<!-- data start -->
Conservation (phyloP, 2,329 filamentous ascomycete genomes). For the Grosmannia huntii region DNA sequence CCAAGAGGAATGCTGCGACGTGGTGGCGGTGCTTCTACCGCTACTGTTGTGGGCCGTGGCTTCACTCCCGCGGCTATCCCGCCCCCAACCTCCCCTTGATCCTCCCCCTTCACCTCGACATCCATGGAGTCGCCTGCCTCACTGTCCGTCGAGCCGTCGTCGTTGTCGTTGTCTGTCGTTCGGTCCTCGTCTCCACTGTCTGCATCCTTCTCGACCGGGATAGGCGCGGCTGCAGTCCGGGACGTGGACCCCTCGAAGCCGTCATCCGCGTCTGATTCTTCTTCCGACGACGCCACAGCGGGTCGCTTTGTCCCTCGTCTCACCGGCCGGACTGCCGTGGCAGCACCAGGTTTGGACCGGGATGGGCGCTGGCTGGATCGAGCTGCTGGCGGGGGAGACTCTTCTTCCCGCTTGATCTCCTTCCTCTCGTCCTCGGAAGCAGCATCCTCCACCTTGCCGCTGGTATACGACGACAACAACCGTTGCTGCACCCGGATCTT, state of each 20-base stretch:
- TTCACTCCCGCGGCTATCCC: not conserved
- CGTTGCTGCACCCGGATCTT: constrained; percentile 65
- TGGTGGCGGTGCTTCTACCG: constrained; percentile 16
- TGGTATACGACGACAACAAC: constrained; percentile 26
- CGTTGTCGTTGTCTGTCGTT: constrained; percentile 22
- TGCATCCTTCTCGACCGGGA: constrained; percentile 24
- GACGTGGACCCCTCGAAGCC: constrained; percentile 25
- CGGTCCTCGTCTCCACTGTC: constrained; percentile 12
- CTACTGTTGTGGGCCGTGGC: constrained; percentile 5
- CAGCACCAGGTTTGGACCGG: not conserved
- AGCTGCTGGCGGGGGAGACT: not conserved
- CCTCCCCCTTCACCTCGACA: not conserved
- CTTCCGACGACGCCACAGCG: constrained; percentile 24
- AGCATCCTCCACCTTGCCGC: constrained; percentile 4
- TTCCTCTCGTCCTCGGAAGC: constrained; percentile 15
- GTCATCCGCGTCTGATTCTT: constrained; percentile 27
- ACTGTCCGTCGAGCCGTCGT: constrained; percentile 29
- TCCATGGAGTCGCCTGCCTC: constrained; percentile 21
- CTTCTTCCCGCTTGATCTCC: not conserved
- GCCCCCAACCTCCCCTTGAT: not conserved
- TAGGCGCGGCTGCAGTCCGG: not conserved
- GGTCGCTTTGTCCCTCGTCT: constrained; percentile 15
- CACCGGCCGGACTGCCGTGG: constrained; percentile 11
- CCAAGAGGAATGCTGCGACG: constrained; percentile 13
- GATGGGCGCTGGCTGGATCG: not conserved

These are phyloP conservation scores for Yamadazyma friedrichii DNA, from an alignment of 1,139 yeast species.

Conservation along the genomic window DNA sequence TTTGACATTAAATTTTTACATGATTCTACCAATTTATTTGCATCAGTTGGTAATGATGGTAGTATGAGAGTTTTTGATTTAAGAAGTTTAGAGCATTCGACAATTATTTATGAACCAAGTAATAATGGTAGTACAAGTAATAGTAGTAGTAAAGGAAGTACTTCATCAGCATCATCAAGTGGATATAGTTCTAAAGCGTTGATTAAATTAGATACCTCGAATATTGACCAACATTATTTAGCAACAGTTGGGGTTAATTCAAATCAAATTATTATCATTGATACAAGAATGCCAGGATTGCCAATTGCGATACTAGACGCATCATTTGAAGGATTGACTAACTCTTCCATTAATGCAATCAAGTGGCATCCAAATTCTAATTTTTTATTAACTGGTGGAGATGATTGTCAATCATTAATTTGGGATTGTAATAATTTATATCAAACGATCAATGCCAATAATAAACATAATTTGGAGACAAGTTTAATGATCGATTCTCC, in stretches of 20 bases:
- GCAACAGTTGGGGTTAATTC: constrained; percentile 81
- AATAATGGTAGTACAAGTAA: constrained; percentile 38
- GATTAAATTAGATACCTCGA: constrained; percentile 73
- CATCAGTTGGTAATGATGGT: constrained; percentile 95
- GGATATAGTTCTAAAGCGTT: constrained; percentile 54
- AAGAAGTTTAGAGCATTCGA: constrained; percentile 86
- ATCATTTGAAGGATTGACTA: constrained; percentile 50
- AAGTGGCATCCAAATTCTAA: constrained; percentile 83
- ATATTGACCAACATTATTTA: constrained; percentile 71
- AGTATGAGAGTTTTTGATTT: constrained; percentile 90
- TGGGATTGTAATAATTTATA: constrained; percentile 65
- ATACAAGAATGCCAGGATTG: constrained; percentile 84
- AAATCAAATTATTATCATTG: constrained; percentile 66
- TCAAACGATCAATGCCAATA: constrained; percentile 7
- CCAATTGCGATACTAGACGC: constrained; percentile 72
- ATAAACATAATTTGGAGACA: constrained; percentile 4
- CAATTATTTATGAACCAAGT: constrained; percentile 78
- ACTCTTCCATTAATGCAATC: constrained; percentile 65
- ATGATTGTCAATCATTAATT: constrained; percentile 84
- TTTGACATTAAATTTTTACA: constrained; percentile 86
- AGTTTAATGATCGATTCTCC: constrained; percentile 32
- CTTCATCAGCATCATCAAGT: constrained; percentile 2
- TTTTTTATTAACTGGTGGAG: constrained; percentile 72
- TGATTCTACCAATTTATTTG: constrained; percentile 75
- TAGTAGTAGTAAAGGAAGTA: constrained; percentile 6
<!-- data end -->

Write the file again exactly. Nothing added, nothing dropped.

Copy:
Conservation (phyloP, 2,329 filamentous ascomycete genomes). For the Grosmannia huntii region DNA sequence CCAAGAGGAATGCTGCGACGTGGTGGCGGTGCTTCTACCGCTACTGTTGTGGGCCGTGGCTTCACTCCCGCGGCTATCCCGCCCCCAACCTCCCCTTGATCCTCCCCCTTCACCTCGACATCCATGGAGTCGCCTGCCTCACTGTCCGTCGAGCCGTCGTCGTTGTCGTTGTCTGTCGTTCGGTCCTCGTCTCCACTGTCTGCATCCTTCTCGACCGGGATAGGCGCGGCTGCAGTCCGGGACGTGGACCCCTCGAAGCCGTCATCCGCGTCTGATTCTTCTTCCGACGACGCCACAGCGGGTCGCTTTGTCCCTCGTCTCACCGGCCGGACTGCCGTGGCAGCACCAGGTTTGGACCGGGATGGGCGCTGGCTGGATCGAGCTGCTGGCGGGGGAGACTCTTCTTCCCGCTTGATCTCCTTCCTCTCGTCCTCGGAAGCAGCATCCTCCACCTTGCCGCTGGTATACGACGACAACAACCGTTGCTGCACCCGGATCTT, state of each 20-base stretch:
- TTCACTCCCGCGGCTATCCC: not conserved
- CGTTGCTGCACCCGGATCTT: constrained; percentile 65
- TGGTGGCGGTGCTTCTACCG: constrained; percentile 16
- TGGTATACGACGACAACAAC: constrained; percentile 26
- CGTTGTCGTTGTCTGTCGTT: constrained; percentile 22
- TGCATCCTTCTCGACCGGGA: constrained; percentile 24
- GACGTGGACCCCTCGAAGCC: constrained; percentile 25
- CGGTCCTCGTCTCCACTGTC: constrained; percentile 12
- CTACTGTTGTGGGCCGTGGC: constrained; percentile 5
- CAGCACCAGGTTTGGACCGG: not conserved
- AGCTGCTGGCGGGGGAGACT: not conserved
- CCTCCCCCTTCACCTCGACA: not conserved
- CTTCCGACGACGCCACAGCG: constrained; percentile 24
- AGCATCCTCCACCTTGCCGC: constrained; percentile 4
- TTCCTCTCGTCCTCGGAAGC: constrained; percentile 15
- GTCATCCGCGTCTGATTCTT: constrained; percentile 27
- ACTGTCCGTCGAGCCGTCGT: constrained; percentile 29
- TCCATGGAGTCGCCTGCCTC: constrained; percentile 21
- CTTCTTCCCGCTTGATCTCC: not conserved
- GCCCCCAACCTCCCCTTGAT: not conserved
- TAGGCGCGGCTGCAGTCCGG: not conserved
- GGTCGCTTTGTCCCTCGTCT: constrained; percentile 15
- CACCGGCCGGACTGCCGTGG: constrained; percentile 11
- CCAAGAGGAATGCTGCGACG: constrained; percentile 13
- GATGGGCGCTGGCTGGATCG: not conserved

These are phyloP conservation scores for Yamadazyma friedrichii DNA, from an alignment of 1,139 yeast species.

Conservation along the genomic window DNA sequence TTTGACATTAAATTTTTACATGATTCTACCAATTTATTTGCATCAGTTGGTAATGATGGTAGTATGAGAGTTTTTGATTTAAGAAGTTTAGAGCATTCGACAATTATTTATGAACCAAGTAATAATGGTAGTACAAGTAATAGTAGTAGTAAAGGAAGTACTTCATCAGCATCATCAAGTGGATATAGTTCTAAAGCGTTGATTAAATTAGATACCTCGAATATTGACCAACATTATTTAGCAACAGTTGGGGTTAATTCAAATCAAATTATTATCATTGATACAAGAATGCCAGGATTGCCAATTGCGATACTAGACGCATCATTTGAAGGATTGACTAACTCTTCCATTAATGCAATCAAGTGGCATCCAAATTCTAATTTTTTATTAACTGGTGGAGATGATTGTCAATCATTAATTTGGGATTGTAATAATTTATATCAAACGATCAATGCCAATAATAAACATAATTTGGAGACAAGTTTAATGATCGATTCTCC, in stretches of 20 bases:
- GCAACAGTTGGGGTTAATTC: constrained; percentile 81
- AATAATGGTAGTACAAGTAA: constrained; percentile 38
- GATTAAATTAGATACCTCGA: constrained; percentile 73
- CATCAGTTGGTAATGATGGT: constrained; percentile 95
- GGATATAGTTCTAAAGCGTT: constrained; percentile 54
- AAGAAGTTTAGAGCATTCGA: constrained; percentile 86
- ATCATTTGAAGGATTGACTA: constrained; percentile 50
- AAGTGGCATCCAAATTCTAA: constrained; percentile 83
- ATATTGACCAACATTATTTA: constrained; percentile 71
- AGTATGAGAGTTTTTGATTT: constrained; percentile 90
- TGGGATTGTAATAATTTATA: constrained; percentile 65
- ATACAAGAATGCCAGGATTG: constrained; percentile 84
- AAATCAAATTATTATCATTG: constrained; percentile 66
- TCAAACGATCAATGCCAATA: constrained; percentile 7
- CCAATTGCGATACTAGACGC: constrained; percentile 72
- ATAAACATAATTTGGAGACA: constrained; percentile 4
- CAATTATTTATGAACCAAGT: constrained; percentile 78
- ACTCTTCCATTAATGCAATC: constrained; percentile 65
- ATGATTGTCAATCATTAATT: constrained; percentile 84
- TTTGACATTAAATTTTTACA: constrained; percentile 86
- AGTTTAATGATCGATTCTCC: constrained; percentile 32
- CTTCATCAGCATCATCAAGT: constrained; percentile 2
- TTTTTTATTAACTGGTGGAG: constrained; percentile 72
- TGATTCTACCAATTTATTTG: constrained; percentile 75
- TAGTAGTAGTAAAGGAAGTA: constrained; percentile 6